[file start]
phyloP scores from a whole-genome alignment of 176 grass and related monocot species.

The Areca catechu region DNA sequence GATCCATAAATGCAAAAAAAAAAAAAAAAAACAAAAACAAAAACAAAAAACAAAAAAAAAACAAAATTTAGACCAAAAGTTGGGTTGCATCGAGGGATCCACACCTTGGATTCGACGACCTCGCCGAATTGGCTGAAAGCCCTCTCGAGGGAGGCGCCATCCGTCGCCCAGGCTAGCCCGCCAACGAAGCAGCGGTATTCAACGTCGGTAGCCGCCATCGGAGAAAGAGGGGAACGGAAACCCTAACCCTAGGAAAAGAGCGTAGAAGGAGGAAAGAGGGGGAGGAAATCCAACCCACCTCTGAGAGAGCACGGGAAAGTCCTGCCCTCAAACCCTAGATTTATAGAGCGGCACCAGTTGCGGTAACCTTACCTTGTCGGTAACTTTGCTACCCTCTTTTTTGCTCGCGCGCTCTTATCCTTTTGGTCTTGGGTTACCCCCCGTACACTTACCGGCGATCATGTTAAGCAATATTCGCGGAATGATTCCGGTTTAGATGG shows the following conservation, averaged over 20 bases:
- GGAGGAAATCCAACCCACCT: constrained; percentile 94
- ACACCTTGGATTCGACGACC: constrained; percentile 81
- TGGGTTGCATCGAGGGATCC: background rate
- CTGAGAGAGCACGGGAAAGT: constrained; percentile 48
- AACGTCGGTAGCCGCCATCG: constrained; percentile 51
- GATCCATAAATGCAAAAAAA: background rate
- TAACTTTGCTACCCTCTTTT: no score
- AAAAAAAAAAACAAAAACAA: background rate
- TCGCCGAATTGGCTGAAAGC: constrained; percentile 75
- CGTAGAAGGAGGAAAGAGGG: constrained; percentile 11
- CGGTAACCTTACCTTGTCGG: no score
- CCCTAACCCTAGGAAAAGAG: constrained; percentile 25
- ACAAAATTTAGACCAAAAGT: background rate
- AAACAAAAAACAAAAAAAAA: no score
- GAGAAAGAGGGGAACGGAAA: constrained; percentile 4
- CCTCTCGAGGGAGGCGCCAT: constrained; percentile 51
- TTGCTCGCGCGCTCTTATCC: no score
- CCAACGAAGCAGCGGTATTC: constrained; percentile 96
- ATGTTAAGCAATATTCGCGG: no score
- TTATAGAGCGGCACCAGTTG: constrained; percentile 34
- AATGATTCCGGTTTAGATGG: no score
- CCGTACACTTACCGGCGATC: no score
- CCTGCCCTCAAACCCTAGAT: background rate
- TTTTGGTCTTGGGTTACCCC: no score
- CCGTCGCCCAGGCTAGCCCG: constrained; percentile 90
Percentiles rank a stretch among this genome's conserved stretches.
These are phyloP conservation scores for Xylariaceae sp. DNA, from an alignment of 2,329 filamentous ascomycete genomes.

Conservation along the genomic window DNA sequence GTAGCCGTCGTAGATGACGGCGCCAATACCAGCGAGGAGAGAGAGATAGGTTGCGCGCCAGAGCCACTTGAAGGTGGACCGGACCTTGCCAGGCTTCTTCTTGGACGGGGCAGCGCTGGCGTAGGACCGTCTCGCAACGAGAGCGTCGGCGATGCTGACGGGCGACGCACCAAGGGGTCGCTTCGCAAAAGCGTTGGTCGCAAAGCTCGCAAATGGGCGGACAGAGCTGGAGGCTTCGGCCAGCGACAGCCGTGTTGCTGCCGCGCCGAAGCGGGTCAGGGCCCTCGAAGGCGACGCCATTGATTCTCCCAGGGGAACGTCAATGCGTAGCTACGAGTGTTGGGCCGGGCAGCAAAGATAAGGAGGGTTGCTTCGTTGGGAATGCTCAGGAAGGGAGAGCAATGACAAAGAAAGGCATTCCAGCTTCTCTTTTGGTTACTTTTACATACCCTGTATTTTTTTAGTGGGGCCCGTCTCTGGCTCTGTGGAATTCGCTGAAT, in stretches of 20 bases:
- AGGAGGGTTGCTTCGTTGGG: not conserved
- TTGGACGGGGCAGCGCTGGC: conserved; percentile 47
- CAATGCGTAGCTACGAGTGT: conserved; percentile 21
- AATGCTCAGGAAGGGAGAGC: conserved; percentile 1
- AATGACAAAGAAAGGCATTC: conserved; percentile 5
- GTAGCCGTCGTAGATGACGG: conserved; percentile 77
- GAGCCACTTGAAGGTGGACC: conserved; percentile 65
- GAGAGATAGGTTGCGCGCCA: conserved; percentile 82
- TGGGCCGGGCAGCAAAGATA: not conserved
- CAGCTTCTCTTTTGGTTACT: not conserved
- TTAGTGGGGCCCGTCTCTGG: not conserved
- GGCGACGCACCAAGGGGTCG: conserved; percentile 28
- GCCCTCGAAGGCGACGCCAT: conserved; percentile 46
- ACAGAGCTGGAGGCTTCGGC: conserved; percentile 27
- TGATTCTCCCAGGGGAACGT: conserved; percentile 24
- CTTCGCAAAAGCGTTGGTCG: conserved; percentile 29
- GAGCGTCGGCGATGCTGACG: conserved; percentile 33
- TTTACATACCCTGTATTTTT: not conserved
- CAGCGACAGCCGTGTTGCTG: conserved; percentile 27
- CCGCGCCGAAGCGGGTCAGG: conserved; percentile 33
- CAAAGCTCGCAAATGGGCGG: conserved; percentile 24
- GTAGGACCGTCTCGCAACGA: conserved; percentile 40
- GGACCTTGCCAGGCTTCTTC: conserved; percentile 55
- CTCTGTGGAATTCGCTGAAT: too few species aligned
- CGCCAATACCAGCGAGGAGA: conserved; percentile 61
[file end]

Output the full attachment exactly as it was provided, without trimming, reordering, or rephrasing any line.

phyloP scores from a whole-genome alignment of 176 grass and related monocot species.

The Areca catechu region DNA sequence GATCCATAAATGCAAAAAAAAAAAAAAAAAACAAAAACAAAAACAAAAAACAAAAAAAAAACAAAATTTAGACCAAAAGTTGGGTTGCATCGAGGGATCCACACCTTGGATTCGACGACCTCGCCGAATTGGCTGAAAGCCCTCTCGAGGGAGGCGCCATCCGTCGCCCAGGCTAGCCCGCCAACGAAGCAGCGGTATTCAACGTCGGTAGCCGCCATCGGAGAAAGAGGGGAACGGAAACCCTAACCCTAGGAAAAGAGCGTAGAAGGAGGAAAGAGGGGGAGGAAATCCAACCCACCTCTGAGAGAGCACGGGAAAGTCCTGCCCTCAAACCCTAGATTTATAGAGCGGCACCAGTTGCGGTAACCTTACCTTGTCGGTAACTTTGCTACCCTCTTTTTTGCTCGCGCGCTCTTATCCTTTTGGTCTTGGGTTACCCCCCGTACACTTACCGGCGATCATGTTAAGCAATATTCGCGGAATGATTCCGGTTTAGATGG shows the following conservation, averaged over 20 bases:
- GGAGGAAATCCAACCCACCT: constrained; percentile 94
- ACACCTTGGATTCGACGACC: constrained; percentile 81
- TGGGTTGCATCGAGGGATCC: background rate
- CTGAGAGAGCACGGGAAAGT: constrained; percentile 48
- AACGTCGGTAGCCGCCATCG: constrained; percentile 51
- GATCCATAAATGCAAAAAAA: background rate
- TAACTTTGCTACCCTCTTTT: no score
- AAAAAAAAAAACAAAAACAA: background rate
- TCGCCGAATTGGCTGAAAGC: constrained; percentile 75
- CGTAGAAGGAGGAAAGAGGG: constrained; percentile 11
- CGGTAACCTTACCTTGTCGG: no score
- CCCTAACCCTAGGAAAAGAG: constrained; percentile 25
- ACAAAATTTAGACCAAAAGT: background rate
- AAACAAAAAACAAAAAAAAA: no score
- GAGAAAGAGGGGAACGGAAA: constrained; percentile 4
- CCTCTCGAGGGAGGCGCCAT: constrained; percentile 51
- TTGCTCGCGCGCTCTTATCC: no score
- CCAACGAAGCAGCGGTATTC: constrained; percentile 96
- ATGTTAAGCAATATTCGCGG: no score
- TTATAGAGCGGCACCAGTTG: constrained; percentile 34
- AATGATTCCGGTTTAGATGG: no score
- CCGTACACTTACCGGCGATC: no score
- CCTGCCCTCAAACCCTAGAT: background rate
- TTTTGGTCTTGGGTTACCCC: no score
- CCGTCGCCCAGGCTAGCCCG: constrained; percentile 90
Percentiles rank a stretch among this genome's conserved stretches.
These are phyloP conservation scores for Xylariaceae sp. DNA, from an alignment of 2,329 filamentous ascomycete genomes.

Conservation along the genomic window DNA sequence GTAGCCGTCGTAGATGACGGCGCCAATACCAGCGAGGAGAGAGAGATAGGTTGCGCGCCAGAGCCACTTGAAGGTGGACCGGACCTTGCCAGGCTTCTTCTTGGACGGGGCAGCGCTGGCGTAGGACCGTCTCGCAACGAGAGCGTCGGCGATGCTGACGGGCGACGCACCAAGGGGTCGCTTCGCAAAAGCGTTGGTCGCAAAGCTCGCAAATGGGCGGACAGAGCTGGAGGCTTCGGCCAGCGACAGCCGTGTTGCTGCCGCGCCGAAGCGGGTCAGGGCCCTCGAAGGCGACGCCATTGATTCTCCCAGGGGAACGTCAATGCGTAGCTACGAGTGTTGGGCCGGGCAGCAAAGATAAGGAGGGTTGCTTCGTTGGGAATGCTCAGGAAGGGAGAGCAATGACAAAGAAAGGCATTCCAGCTTCTCTTTTGGTTACTTTTACATACCCTGTATTTTTTTAGTGGGGCCCGTCTCTGGCTCTGTGGAATTCGCTGAAT, in stretches of 20 bases:
- AGGAGGGTTGCTTCGTTGGG: not conserved
- TTGGACGGGGCAGCGCTGGC: conserved; percentile 47
- CAATGCGTAGCTACGAGTGT: conserved; percentile 21
- AATGCTCAGGAAGGGAGAGC: conserved; percentile 1
- AATGACAAAGAAAGGCATTC: conserved; percentile 5
- GTAGCCGTCGTAGATGACGG: conserved; percentile 77
- GAGCCACTTGAAGGTGGACC: conserved; percentile 65
- GAGAGATAGGTTGCGCGCCA: conserved; percentile 82
- TGGGCCGGGCAGCAAAGATA: not conserved
- CAGCTTCTCTTTTGGTTACT: not conserved
- TTAGTGGGGCCCGTCTCTGG: not conserved
- GGCGACGCACCAAGGGGTCG: conserved; percentile 28
- GCCCTCGAAGGCGACGCCAT: conserved; percentile 46
- ACAGAGCTGGAGGCTTCGGC: conserved; percentile 27
- TGATTCTCCCAGGGGAACGT: conserved; percentile 24
- CTTCGCAAAAGCGTTGGTCG: conserved; percentile 29
- GAGCGTCGGCGATGCTGACG: conserved; percentile 33
- TTTACATACCCTGTATTTTT: not conserved
- CAGCGACAGCCGTGTTGCTG: conserved; percentile 27
- CCGCGCCGAAGCGGGTCAGG: conserved; percentile 33
- CAAAGCTCGCAAATGGGCGG: conserved; percentile 24
- GTAGGACCGTCTCGCAACGA: conserved; percentile 40
- GGACCTTGCCAGGCTTCTTC: conserved; percentile 55
- CTCTGTGGAATTCGCTGAAT: too few species aligned
- CGCCAATACCAGCGAGGAGA: conserved; percentile 61